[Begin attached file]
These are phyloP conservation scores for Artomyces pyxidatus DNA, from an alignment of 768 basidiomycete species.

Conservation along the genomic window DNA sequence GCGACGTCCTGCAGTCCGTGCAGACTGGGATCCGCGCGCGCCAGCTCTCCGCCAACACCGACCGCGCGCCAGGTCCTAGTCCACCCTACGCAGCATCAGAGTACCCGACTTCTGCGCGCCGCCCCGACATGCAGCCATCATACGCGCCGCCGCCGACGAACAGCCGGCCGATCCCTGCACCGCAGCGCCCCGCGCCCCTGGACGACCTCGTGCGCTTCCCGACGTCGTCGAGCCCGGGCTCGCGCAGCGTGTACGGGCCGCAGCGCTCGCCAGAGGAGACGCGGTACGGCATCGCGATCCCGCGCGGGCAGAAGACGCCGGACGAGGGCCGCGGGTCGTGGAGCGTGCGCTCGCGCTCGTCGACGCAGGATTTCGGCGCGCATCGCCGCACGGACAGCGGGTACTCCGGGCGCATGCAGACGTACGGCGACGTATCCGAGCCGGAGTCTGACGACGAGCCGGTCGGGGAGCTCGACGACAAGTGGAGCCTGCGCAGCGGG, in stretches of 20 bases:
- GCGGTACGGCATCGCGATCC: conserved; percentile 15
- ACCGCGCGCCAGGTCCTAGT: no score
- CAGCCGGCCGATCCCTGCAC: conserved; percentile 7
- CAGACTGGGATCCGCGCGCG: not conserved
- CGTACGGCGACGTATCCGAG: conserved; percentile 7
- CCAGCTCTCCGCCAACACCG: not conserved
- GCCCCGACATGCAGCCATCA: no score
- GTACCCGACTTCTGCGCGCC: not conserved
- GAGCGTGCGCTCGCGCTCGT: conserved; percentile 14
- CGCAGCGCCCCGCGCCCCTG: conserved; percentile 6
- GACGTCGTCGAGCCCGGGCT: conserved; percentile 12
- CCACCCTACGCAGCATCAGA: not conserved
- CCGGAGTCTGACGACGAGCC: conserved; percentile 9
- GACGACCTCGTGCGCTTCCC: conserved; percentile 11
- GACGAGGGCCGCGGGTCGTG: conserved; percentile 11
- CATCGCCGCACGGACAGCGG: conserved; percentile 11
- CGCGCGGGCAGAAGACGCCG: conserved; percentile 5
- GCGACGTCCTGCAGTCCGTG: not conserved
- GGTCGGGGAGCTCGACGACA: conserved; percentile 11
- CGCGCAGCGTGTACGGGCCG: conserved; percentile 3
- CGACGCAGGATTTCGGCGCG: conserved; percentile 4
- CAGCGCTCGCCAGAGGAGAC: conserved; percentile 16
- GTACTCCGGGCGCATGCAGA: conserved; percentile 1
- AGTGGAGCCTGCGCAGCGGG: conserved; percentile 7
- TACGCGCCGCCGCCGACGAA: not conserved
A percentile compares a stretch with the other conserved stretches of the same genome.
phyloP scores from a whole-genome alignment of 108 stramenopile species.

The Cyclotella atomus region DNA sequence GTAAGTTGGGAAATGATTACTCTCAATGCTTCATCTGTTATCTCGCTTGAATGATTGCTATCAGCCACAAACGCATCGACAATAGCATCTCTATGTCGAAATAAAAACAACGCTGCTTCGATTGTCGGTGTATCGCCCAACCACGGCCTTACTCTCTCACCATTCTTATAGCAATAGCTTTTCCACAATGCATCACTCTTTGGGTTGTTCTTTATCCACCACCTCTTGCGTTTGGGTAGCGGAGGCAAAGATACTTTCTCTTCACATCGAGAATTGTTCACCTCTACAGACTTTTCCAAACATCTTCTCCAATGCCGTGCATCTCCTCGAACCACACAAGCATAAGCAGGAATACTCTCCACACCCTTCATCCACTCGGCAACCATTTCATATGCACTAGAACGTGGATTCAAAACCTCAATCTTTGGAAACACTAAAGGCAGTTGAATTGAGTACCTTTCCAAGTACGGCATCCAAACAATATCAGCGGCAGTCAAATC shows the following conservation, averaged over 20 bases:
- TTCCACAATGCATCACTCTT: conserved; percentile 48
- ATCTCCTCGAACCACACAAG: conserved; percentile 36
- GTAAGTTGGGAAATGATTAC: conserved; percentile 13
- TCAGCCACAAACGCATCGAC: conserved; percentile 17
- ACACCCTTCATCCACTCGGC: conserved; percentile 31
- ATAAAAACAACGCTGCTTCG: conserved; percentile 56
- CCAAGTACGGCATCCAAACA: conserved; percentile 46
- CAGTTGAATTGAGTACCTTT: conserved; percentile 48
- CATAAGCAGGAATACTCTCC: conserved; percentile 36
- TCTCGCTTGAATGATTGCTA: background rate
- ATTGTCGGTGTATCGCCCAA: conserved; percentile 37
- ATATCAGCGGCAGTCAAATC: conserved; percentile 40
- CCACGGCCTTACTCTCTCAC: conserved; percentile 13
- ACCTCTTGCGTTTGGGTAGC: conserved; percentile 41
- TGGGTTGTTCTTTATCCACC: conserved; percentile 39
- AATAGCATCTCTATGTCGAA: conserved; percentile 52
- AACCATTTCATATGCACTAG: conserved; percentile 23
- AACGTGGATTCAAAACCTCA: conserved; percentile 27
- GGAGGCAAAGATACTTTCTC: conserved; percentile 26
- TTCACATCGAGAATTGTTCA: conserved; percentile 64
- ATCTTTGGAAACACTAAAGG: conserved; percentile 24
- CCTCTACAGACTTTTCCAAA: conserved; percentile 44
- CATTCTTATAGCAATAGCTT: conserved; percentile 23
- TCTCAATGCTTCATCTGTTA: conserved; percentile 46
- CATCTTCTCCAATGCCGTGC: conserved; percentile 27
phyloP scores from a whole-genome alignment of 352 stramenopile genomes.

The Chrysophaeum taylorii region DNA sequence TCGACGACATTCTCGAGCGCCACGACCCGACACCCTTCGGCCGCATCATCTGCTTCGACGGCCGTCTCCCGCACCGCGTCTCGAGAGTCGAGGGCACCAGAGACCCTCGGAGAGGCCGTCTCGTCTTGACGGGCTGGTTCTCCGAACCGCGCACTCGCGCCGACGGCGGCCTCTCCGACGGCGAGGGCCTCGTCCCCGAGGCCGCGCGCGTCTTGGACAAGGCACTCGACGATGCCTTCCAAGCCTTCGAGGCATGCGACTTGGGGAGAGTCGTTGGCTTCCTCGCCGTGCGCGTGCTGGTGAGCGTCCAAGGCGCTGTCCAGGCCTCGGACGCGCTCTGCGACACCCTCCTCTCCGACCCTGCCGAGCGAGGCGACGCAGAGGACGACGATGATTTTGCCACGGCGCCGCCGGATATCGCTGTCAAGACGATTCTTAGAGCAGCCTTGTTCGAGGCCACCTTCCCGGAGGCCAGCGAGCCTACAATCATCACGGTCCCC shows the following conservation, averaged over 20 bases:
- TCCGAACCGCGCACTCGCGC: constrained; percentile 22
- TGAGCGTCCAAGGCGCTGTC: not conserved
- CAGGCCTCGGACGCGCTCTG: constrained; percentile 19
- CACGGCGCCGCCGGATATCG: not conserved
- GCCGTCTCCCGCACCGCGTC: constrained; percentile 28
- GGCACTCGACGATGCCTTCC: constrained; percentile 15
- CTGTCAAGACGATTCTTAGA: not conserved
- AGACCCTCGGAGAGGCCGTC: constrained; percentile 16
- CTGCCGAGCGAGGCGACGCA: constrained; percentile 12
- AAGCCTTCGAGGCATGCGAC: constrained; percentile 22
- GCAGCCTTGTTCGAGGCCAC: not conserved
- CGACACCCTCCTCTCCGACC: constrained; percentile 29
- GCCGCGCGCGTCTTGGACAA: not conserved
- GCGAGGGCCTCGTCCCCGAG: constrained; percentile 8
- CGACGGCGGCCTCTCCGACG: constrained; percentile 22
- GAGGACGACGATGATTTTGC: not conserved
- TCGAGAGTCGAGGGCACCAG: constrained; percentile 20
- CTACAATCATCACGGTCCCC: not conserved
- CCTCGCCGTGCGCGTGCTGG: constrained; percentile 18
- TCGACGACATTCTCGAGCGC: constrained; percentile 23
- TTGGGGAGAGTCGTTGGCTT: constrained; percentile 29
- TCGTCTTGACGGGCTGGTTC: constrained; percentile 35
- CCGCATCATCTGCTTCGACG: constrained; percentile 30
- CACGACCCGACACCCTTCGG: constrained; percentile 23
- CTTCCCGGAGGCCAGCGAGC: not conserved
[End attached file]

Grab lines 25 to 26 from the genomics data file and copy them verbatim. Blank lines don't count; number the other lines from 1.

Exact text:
- GTACTCCGGGCGCATGCAGA: conserved; percentile 1
- AGTGGAGCCTGCGCAGCGGG: conserved; percentile 7